Progress Singapore Party Dr Tan Cheng Bock during a walkabout at Block 628 Ang Mo Kio Market, July 2, 2020. Photo: Ili Nadhirah Mansor/TODAY
This GE2020 is significant as all 93 elected seats in 31 constituencies are contested by opposition parties.
Can the opposition win GE2020?
Yes it’s possible. Here’s how.
How can the opposition become the new ruling party?
The graph below shows where each party is contesting in.
To win the majority in Parliament, the opposition needs 93 divided by 2 (rounded up to the next number) = 47 seats
But there aren’t any opposition parties big enough to contest 47 seats!
It doesn’t matter, as long as they form a coalition, just like how several opposition parties in Malaysia formed Pakatan Harapan and won a majority in the 2018 Malaysian general election.
All it takes is for the three largest parties in terms of seats contested (Workers’ Party, Progress Singapore Party, and Singapore Democratic Party) to combine forces.
WP + PSP + SDP
= 21 + 24 + 11
= 56 seats
Already these three parties are contesting 56 seats in different constituencies.
Even if they lose 9 seats, they will still have 47 seats, enough to knock off the incumbent PAP from being the ruling party since 1959.
WP, PSP and SDP, should they not wish to form a coalition with each other, can also consider combining forces with several other parties to hit 47 seats.
Win first, decide later on the coalition.
What about simply winning 1/3 of elected seats in Parliament?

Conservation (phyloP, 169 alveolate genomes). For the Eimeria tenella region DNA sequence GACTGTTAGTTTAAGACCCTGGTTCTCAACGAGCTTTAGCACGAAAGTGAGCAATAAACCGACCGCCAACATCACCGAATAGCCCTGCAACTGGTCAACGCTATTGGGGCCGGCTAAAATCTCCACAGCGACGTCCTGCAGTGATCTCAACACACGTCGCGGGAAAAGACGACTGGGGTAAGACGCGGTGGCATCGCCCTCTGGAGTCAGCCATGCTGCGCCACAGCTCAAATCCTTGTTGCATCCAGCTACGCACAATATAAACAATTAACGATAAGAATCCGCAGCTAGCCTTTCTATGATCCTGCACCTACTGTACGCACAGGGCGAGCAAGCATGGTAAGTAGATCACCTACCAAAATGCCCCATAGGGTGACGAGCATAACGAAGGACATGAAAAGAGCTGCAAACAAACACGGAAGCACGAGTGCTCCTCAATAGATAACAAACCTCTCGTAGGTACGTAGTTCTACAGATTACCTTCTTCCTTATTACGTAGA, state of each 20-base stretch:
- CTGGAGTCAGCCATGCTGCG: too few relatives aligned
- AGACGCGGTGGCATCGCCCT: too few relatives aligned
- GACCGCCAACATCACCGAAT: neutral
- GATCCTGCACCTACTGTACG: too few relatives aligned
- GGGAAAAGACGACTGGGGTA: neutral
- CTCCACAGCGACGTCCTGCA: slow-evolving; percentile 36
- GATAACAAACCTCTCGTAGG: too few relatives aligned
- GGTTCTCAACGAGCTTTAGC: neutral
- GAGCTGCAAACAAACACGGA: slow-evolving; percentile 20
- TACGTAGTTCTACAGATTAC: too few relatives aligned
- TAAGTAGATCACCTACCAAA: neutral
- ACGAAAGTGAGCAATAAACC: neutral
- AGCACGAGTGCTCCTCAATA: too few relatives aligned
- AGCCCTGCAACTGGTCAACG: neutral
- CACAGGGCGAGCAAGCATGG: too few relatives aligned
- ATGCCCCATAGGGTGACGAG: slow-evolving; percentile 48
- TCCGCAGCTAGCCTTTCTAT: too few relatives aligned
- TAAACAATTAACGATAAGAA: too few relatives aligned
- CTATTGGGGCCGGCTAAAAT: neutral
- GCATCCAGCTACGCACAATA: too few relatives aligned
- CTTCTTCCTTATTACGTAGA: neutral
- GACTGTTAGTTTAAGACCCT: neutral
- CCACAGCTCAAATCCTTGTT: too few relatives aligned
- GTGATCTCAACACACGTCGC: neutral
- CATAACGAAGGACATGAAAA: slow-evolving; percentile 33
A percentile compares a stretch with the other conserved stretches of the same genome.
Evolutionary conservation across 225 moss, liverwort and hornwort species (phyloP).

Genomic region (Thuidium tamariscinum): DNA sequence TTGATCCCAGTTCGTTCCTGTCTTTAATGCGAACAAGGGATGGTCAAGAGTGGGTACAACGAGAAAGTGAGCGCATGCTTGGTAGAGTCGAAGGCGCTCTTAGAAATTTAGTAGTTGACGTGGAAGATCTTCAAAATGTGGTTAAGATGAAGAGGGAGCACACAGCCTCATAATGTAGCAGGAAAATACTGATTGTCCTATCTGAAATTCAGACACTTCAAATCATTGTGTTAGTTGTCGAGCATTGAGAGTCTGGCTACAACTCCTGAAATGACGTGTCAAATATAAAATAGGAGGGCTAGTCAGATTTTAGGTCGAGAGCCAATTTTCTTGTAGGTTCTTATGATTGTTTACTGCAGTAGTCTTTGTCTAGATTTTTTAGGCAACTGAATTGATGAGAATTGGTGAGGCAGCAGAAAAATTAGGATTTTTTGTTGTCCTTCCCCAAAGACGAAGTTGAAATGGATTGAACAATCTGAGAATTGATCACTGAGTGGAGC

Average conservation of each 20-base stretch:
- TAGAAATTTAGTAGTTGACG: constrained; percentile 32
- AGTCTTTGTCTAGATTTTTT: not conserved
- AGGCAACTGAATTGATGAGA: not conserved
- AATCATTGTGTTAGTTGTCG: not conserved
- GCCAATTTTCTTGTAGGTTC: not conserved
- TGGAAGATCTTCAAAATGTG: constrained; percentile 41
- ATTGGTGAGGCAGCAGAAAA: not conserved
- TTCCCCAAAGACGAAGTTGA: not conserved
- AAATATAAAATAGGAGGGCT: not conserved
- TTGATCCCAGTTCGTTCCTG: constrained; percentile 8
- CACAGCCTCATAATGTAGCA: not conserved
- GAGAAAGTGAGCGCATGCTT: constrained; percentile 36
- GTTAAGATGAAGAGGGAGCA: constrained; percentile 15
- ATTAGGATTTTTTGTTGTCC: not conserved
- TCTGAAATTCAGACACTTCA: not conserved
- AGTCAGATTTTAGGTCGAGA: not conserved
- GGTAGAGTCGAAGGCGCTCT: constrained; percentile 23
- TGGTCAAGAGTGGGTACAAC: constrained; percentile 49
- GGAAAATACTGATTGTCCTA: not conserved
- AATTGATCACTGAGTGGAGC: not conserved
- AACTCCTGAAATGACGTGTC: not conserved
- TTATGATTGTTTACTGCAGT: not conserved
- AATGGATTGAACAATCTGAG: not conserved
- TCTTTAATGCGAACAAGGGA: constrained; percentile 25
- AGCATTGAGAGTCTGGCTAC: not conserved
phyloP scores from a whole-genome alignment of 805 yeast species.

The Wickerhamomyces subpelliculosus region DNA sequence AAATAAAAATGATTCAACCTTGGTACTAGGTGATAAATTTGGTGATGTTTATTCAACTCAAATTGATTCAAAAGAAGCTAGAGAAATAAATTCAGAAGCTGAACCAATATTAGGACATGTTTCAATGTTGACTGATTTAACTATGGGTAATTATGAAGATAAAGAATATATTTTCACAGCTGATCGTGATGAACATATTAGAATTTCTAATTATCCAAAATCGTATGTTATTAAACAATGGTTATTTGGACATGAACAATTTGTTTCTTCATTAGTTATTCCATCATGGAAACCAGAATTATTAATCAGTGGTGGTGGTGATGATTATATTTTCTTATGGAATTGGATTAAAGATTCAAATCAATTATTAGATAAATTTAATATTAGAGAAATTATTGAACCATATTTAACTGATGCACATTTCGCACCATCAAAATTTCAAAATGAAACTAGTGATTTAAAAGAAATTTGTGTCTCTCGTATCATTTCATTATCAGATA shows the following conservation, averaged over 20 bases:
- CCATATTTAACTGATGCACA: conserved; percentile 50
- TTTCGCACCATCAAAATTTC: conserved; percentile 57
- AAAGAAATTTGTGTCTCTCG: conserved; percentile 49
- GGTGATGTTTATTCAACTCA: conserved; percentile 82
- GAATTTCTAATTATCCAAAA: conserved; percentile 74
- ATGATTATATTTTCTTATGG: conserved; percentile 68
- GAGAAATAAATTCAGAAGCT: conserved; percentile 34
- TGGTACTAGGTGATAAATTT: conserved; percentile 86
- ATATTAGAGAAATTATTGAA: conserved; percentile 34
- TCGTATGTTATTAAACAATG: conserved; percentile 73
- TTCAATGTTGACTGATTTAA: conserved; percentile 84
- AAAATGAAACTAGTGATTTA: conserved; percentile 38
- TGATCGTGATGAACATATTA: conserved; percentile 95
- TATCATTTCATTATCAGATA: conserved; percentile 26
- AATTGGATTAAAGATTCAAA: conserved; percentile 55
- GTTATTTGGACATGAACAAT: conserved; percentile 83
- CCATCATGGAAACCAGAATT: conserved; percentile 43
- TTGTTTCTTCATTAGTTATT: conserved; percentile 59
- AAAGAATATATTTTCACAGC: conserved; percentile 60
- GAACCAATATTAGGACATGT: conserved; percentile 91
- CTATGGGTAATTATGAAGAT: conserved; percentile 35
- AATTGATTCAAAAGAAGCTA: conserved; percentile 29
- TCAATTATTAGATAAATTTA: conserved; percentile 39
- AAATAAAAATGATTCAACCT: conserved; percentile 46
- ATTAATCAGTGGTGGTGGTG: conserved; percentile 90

Workers’ Party has highlighted that even if all 21 WP candidates are elected, the opposition still needs an additional 11 seats to get a total of 32 seats.
With 32 seats (more than 1/3 of 93 seats) the opposition can collectively prevent unilateral constitutional amendments.
Let’s see which party WP can work with for the remaining 11 seats:
PSP (24 seats)
SDP (11 seats)
Any 2 (NSP / PV / RP)
Even if WP doesn’t win all the 21 seats, remember there are 93 seats contested islandwide.
WP is not the only opposition party that has brought in new faces this time round. There are 9 other opposition parties (with PSP contesting even more seats than WP) and 1 independent who can contribute to the opposition alliance, should the voters swing against the PAP.
If the opposition is able to convince voters to give them a chance, bring some excitement into their lives, and rise up against the PAP, why stop at one-third?
Win first, combine forces later. If Malaysia did it with Pakatan Harapan, why not Singapore?